Thursday, June 20, 2013

Diamond Ring (an unfinished story)


Diamond Ring
Sergio de Régules
I

“You are going to work where?”
It wouldn’t have made me so angry had this been the first time Mary Rose suggested that she was having trouble believing me. She did so by her words, her tone and her stance –lashing out with chin thrusted forward in that last syllable, like a fist.
         “We discussed this, remember? Diamond Light Source?”
         We had been together since highschool. I think what brought us together were all those things we didn’t have in common –I was sort of a nerdy character, she was a cheerleader, I was a jazz freak, she went for the bubble-gum music of her middle school years, I was kind of pleasant-looking, not your awkward, badly-dressed nerd at all. She was drop-dead beautiful.
         She was also a stutterer. She stuttered when she ordered a meal at restaurants, she stuttered when she talked to her mom on the phone, she stuttered when she called her swimming coach with lame excuses for not being able to go to practice later in the afternoon –“s-sorry, my aunt from Co-co-connecticut is here”, “can’t m-m-m-m-make it, I p-promised to help my m-m-mom with s-s-s-s-s-summer cleaning”. But when she was peeved she didn’t stutter.
Perhaps that’s why she was peeved all the time.
         “Eleck-keleck-keleck-keleck.” That would have been the sound of a happy Mary Rose trying to say electrons or electron synchrotron. An angry Mary Rose –and she was angry when I explained I was moving to the UK— just went ahead and spit elecTRONS at you, stressing the trons instead of the lec, as if to give the particles more momentum, like a turn round the synchrotronic whiplash. On my first week at Diamond Light Source I started calling the synchrotron storage ring Mary Rose.
Unfortunately, I had yet no friends to share the joke with. I was alone in my spartan living quarters when I came up with this bon mot, but I chuckled to myself and salivated in anticipation of the time when I would drop it unto a circle of conviviality at Diamond, no doubt to hilarious effect. I kept picturing the staff and researchers henceforward lovingly referring to the ring by the name of the girlfriend I had left behind in the US.
         “You know what? This is just like you. Why can’t you get a normal job like everybody else? Diamonds and light bulbs? And in the UK!”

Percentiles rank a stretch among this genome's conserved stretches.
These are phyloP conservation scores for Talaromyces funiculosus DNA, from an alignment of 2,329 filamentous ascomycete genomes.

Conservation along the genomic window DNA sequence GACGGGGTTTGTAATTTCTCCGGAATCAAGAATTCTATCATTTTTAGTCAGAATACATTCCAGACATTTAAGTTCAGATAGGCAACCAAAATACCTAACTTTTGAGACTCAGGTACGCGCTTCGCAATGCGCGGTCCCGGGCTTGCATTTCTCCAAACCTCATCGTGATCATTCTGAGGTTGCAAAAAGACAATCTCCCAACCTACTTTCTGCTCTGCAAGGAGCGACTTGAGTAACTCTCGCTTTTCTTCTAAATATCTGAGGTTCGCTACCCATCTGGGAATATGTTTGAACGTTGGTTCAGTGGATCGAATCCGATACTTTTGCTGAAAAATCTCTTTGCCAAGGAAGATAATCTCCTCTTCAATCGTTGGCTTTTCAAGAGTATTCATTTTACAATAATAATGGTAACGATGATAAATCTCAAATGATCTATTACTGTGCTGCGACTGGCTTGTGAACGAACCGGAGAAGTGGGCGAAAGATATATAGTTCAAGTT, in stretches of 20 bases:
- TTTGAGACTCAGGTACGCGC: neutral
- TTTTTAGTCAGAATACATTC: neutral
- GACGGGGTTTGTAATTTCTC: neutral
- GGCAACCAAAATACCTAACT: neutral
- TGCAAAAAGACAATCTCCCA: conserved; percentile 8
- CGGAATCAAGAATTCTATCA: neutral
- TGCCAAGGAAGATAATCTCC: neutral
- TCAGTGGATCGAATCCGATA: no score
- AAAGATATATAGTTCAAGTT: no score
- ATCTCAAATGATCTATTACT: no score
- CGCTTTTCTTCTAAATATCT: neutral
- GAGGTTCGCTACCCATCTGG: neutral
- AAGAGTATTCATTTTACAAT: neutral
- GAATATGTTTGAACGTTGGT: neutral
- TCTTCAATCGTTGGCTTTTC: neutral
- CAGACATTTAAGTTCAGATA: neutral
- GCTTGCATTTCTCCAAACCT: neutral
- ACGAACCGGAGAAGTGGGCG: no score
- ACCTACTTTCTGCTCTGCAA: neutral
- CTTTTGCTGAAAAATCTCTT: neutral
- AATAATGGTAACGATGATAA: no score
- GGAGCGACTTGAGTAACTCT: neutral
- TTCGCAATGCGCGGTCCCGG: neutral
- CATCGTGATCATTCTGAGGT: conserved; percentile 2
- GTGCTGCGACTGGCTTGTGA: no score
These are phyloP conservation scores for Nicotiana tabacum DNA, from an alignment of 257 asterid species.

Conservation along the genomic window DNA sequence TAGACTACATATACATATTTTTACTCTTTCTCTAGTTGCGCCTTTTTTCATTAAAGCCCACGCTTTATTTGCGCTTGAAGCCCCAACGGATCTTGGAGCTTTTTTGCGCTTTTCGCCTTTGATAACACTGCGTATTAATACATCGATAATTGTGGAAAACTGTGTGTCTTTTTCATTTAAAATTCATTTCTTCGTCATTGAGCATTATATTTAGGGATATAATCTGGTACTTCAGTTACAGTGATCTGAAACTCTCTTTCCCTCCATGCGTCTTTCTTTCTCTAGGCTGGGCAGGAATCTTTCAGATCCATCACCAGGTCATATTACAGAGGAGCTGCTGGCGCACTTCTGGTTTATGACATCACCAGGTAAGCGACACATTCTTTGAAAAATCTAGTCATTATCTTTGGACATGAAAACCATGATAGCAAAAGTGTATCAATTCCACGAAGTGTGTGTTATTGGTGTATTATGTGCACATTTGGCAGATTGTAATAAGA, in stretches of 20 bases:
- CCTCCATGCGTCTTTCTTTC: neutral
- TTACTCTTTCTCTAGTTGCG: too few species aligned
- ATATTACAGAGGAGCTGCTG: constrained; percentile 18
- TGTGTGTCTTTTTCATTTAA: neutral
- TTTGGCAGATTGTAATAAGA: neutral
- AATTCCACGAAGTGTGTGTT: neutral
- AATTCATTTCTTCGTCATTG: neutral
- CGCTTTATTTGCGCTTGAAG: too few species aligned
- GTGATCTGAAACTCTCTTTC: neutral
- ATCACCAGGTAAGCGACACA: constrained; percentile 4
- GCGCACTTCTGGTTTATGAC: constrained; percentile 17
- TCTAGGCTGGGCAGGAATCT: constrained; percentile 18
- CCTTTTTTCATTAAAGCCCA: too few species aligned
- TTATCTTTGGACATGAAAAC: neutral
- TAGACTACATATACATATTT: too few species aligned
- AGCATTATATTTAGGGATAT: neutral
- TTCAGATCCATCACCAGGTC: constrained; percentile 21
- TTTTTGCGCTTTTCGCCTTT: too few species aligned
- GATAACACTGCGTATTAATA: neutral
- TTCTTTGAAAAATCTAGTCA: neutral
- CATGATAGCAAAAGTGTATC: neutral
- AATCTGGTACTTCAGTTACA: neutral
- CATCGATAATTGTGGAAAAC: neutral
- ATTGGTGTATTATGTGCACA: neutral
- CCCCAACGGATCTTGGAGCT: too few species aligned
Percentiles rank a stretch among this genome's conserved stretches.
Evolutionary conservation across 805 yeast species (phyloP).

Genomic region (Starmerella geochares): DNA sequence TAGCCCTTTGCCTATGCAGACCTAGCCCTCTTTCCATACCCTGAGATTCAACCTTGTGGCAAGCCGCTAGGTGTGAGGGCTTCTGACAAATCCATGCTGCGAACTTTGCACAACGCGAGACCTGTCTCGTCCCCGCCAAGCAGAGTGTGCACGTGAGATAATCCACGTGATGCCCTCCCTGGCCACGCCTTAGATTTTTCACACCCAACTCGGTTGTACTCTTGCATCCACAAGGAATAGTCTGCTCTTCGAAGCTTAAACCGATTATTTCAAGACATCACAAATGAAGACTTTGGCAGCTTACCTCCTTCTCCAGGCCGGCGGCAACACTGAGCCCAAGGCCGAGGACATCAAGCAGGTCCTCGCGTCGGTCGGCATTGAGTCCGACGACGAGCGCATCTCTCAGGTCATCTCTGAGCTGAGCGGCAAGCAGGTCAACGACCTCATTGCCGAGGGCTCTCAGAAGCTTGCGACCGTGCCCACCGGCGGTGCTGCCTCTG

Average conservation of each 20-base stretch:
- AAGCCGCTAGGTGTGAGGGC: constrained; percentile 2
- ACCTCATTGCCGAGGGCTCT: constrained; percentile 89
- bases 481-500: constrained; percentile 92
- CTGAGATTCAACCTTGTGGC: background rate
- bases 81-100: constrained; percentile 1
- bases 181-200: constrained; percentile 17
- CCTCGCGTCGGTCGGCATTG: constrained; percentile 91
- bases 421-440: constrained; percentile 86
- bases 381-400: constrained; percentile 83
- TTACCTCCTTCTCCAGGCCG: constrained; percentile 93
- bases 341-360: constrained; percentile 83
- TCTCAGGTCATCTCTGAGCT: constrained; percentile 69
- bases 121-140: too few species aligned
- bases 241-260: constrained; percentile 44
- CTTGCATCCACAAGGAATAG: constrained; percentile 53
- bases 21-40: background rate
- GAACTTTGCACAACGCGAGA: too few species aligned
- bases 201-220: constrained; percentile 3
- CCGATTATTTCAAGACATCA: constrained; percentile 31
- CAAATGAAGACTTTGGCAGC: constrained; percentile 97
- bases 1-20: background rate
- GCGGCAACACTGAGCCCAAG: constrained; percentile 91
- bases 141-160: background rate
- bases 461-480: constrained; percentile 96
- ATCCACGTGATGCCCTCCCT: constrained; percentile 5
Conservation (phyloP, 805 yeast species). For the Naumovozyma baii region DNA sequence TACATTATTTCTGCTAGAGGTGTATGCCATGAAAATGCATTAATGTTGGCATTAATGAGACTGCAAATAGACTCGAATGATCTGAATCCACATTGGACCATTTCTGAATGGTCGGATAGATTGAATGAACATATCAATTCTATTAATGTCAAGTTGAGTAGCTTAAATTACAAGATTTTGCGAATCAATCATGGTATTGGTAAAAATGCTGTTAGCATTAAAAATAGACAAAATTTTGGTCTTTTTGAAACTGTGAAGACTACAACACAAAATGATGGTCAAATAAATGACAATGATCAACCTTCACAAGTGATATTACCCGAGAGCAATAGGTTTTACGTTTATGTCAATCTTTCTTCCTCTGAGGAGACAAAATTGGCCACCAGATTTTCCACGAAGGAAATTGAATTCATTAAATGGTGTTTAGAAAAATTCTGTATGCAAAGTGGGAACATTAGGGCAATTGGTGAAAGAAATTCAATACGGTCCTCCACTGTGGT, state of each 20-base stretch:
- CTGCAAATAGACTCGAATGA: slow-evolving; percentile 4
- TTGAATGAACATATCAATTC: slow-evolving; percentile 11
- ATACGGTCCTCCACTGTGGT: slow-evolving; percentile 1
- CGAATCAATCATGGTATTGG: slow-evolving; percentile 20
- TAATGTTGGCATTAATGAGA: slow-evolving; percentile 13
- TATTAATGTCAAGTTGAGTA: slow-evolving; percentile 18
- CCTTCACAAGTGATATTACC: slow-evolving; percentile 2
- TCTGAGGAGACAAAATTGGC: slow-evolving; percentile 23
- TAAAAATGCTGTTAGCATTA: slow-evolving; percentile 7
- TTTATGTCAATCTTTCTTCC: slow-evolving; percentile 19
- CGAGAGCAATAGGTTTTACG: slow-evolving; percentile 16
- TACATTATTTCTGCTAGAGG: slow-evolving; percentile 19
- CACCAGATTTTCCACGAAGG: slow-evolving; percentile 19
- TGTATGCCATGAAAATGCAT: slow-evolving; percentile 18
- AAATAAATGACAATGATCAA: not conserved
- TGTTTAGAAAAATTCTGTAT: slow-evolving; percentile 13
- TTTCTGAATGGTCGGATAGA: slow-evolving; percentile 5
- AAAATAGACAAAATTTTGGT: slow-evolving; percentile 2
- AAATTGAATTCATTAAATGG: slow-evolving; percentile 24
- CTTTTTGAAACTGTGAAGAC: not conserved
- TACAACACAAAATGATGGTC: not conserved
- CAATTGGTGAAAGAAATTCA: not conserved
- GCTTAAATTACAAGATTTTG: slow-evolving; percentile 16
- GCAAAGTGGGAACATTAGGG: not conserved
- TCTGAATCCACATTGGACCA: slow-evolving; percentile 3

“I’m sorry. Dr. Wyatt thinks going overseas will do me a world of good.”
       “Then you should probably go out with Dr. Wyatt instead of me. Dr. Wyatt hasn’t given you several years of his life.”
         “Well, in fact, he has. He coached me through graduate school and supervised my dissertation…”
         “That’s not what I meant. You never understand anything. You know what? Pack your stuff and go to England for all I care.”
         She emptied one of my drawers on the bed. “Honey”, I said, but I was really past honey-ing her back to a peaceful, stuttering mood. I’d had it. I packed and spent a week at Dr. Wyatt’s before my flight out.
         Fred and I (we’d grown closer in the few days I spent under his roof) were nursing tequilas one evening while Mrs. Wyatt was away when he asked me about Mary Rose. I told him.
         He cackled.
        “Same thing happened to me, kid. There was this pre-Mrs. Wyatt, or a proto-Mrs. Wyatt, if you will. You know what she said when I told her I had decided to be a physicist? She said ‘how are we going to manage on a physicist’s wages?’ Well, that didn’t last much longer, I can tell you.”
         I sipped my tequila. It was too strong for me. And the couch was too bumpy and hard. Couldn’t one afford a new couch on a physicist’s wages?
         “I’m done with Mary Rose. We quarrel all the time. Perhaps it’s better that I’m going away.”
         “You’ll have me to thank for it, then, kid. You’ll like Diamond Light Source.”
         “I work at Diamond Light Source,” I said out loud in front of the mirror later that night, practicing pick-up lines. “How do you do?” At first I wouldn’t let on I was a physicist. Strategy. Let them think I led a life of bright lights, precious stones, and cocktail parties. Diamond Light Source could be made to sound like the name of a special-effects company for big-budget movies, which wouldn’t be a bad thing, either, if I wanted to impress English chicks. Before I went to bed that last night at Dr. Wyatt’s I checked my phone for messages. Nothing.
         One week later I had yet to make any friends and impress any English chicks. I was assigned a special night shift. The hours were long, pulling beams of electrons out of the storage ring and shooting them towards different targets in my assigned beamline. Computers hummed, chair springs creaked and the great ring beyond the beamline walls made its serpentine presence felt by a kind of hiss, or a rubbing noise, like a snake slithering past the walls where I sat alone with my experiment and my thoughts. I had my phone radio app tuned to a jazz station from Toronto. The music played in tinny wisps of sound from the miniature speaker. It entwined with the sound from the massive ring, coupling with it, writhing in ecstasy while the ring spewed electrons into the beamline. I thought of sex in the control cabin with a beautiful female researcher or technician. Was I the only guy ever to have such thoughts at Diamond? Was I a pervert?
Later in my room I thought about Mary Rose and how she mispronounced electrons and her picture merged with the great circle that was the Diamond Light Source itself.


II